Navigating OTP Delivery Challenges with Virtual Numbers: Insights and Solutions


In the digital age, the security of online transactions and interactions has never been more paramount. One-Time Passwords (OTPs) have become a cornerstone of digital security, providing a layer of verification that’s both simple and robust. However, as the landscape of digital communication evolves, so too do the challenges associated with delivering these crucial security tokens. Virtual numbers, while offering flexibility and privacy, introduce complexities in OTP delivery due to their unique position in the telecommunications infrastructure.

Virtual Numbers and OTP Compatibility:

A Closer Look Virtual numbers offer users the ability to send and receive calls and messages through cloud-based platforms rather than traditional mobile networks. This flexibility makes them an appealing choice for businesses and individuals seeking enhanced privacy and control over their communications. AutoSender (Pro) app, a leading service in this domain, exemplifies the benefits of virtual numbers, providing users with up to five real US phone numbers for comprehensive messaging needs. However, the question arises: Can all OTPs be successfully received on virtual numbers like those provided by AutoSender? The answer lies in understanding the telecommunications framework and the criteria used by OTP issuers to determine message delivery eligibility.

The Telecommunications Framework:

PLMN, PSTN, and Virtual Numbers

Public Land Mobile Network (PLMN) vs. Public Switched Telephone Network (PSTN): PLMN encompasses mobile telecommunications technologies, storing user data and managing routing via network elements like the Home Location Register (HLR) or the Home Subscriber Server (HSS) for LTE networks. Conversely, PSTN is the traditional network for landline phones, relying on central office switches for call routing. Virtual numbers navigate these distinctions by adhering to the E.164 numbering scheme, ensuring global interoperability and the ability to integrate with both mobile and landline networks.

Short Code Support and E.164 Numbering: Short codes, crucial for sending bulk messages such as OTPs, require specific integration between the sender’s systems and the recipient’s mobile network. Virtual number providers must navigate these requirements, ensuring compatibility with mobile carriers’ systems to facilitate OTP delivery.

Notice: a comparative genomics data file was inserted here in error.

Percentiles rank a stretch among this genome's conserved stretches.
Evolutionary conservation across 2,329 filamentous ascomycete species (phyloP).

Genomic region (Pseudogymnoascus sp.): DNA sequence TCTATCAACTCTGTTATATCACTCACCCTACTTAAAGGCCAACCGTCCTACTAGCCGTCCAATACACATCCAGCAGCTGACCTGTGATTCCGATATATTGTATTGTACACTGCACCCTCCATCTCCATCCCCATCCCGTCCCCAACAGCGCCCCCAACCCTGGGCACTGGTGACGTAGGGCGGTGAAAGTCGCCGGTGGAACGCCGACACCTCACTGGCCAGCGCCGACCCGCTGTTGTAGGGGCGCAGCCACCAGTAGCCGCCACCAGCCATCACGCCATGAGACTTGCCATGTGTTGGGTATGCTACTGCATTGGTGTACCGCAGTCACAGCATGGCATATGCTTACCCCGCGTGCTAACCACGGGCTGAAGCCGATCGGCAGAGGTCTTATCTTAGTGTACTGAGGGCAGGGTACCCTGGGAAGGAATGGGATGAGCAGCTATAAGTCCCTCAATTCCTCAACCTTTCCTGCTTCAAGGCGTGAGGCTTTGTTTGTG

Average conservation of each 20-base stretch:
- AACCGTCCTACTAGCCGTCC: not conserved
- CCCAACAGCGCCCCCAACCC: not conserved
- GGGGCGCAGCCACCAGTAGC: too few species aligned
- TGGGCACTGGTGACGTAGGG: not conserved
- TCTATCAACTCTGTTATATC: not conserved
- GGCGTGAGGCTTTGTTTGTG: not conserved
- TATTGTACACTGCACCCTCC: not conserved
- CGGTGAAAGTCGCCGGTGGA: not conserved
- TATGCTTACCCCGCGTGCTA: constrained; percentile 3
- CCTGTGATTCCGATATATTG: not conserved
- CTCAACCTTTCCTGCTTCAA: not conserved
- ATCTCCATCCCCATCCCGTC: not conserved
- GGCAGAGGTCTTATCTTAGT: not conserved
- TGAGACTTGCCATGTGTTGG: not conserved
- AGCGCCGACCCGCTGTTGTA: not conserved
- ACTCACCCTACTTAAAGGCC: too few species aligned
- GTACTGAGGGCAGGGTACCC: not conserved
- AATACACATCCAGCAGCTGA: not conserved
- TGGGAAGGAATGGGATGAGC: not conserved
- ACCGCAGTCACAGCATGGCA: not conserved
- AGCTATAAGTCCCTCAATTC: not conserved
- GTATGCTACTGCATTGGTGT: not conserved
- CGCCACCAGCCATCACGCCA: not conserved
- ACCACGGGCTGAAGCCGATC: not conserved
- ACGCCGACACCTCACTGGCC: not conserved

Identifying Virtual Numbers: OTP issuers, including Internet service providers, utilize databases that categorize numbers as mobile, landline, or VoIP. Before sending an OTP, a service might perform a carrier lookup to determine the number’s classification. If identified as VoIP or associated with a virtual number service, the OTP may not be sent due to security policies aimed at minimizing fraud risk. This process highlights a critical challenge in using virtual numbers for secure transactions: not all services treat virtual numbers the same, impacting the reliability of OTP reception.

AutoSender (Pro) app:

AutoSender stands as a prime example of how virtual numbers can be optimized for secure communications, including the reception of OTPs. By providing real US phone numbers and integrating with telecommunications networks, AutoSender navigates the complexities of OTP delivery. However, users may still encounter services that restrict OTPs to traditional mobile numbers, underscoring the importance of understanding the underlying telecommunications infrastructure and the criteria used by OTP issuers.


The interplay between virtual numbers, telecommunications standards, and digital security measures is intricate, with significant implications for the reliability of OTP delivery. As services like AutoSender continue to innovate in the space of virtual communications, users and OTP issuers alike must remain informed about the technical and security considerations influencing the landscape. Understanding these factors is crucial for ensuring that the digital world remains both accessible and secure.